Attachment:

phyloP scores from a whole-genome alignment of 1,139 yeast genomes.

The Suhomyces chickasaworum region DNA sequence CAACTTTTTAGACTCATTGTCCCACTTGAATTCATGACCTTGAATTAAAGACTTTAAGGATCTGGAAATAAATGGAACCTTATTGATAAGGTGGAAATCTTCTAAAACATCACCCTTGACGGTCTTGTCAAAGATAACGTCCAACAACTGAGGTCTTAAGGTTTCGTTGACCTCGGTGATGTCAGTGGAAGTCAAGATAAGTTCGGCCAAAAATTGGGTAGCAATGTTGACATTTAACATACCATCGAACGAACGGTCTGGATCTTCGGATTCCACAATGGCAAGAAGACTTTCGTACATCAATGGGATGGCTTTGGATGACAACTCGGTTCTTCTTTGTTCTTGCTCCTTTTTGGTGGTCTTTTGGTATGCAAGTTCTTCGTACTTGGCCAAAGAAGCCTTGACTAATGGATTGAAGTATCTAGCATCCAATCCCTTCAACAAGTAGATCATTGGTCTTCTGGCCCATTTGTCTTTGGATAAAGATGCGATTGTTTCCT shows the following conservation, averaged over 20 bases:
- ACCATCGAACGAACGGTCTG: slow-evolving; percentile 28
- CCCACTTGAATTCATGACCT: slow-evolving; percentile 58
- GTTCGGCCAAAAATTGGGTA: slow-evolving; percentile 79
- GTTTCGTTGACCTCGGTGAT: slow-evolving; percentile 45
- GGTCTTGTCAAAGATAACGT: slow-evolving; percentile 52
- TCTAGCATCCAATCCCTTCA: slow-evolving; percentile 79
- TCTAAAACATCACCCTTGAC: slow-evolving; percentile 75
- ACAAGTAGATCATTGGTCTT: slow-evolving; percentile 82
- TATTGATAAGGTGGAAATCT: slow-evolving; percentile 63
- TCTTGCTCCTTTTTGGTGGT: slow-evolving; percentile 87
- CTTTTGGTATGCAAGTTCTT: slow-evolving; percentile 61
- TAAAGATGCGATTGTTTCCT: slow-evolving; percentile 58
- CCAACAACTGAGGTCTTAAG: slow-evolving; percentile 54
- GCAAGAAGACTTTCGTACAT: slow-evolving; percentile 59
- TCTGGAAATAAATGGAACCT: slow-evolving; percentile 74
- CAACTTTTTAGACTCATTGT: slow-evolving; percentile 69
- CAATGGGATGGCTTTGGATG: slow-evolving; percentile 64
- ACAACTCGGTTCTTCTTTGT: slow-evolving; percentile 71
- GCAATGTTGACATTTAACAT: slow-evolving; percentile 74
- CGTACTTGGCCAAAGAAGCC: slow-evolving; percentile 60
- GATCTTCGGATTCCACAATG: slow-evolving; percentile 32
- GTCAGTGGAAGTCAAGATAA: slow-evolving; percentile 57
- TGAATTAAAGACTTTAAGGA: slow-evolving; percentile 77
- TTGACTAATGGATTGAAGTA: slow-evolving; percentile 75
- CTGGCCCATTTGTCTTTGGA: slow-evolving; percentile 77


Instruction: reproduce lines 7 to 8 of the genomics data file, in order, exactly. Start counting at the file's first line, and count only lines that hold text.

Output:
- GGTCTTGTCAAAGATAACGT: slow-evolving; percentile 52
- TCTAGCATCCAATCCCTTCA: slow-evolving; percentile 79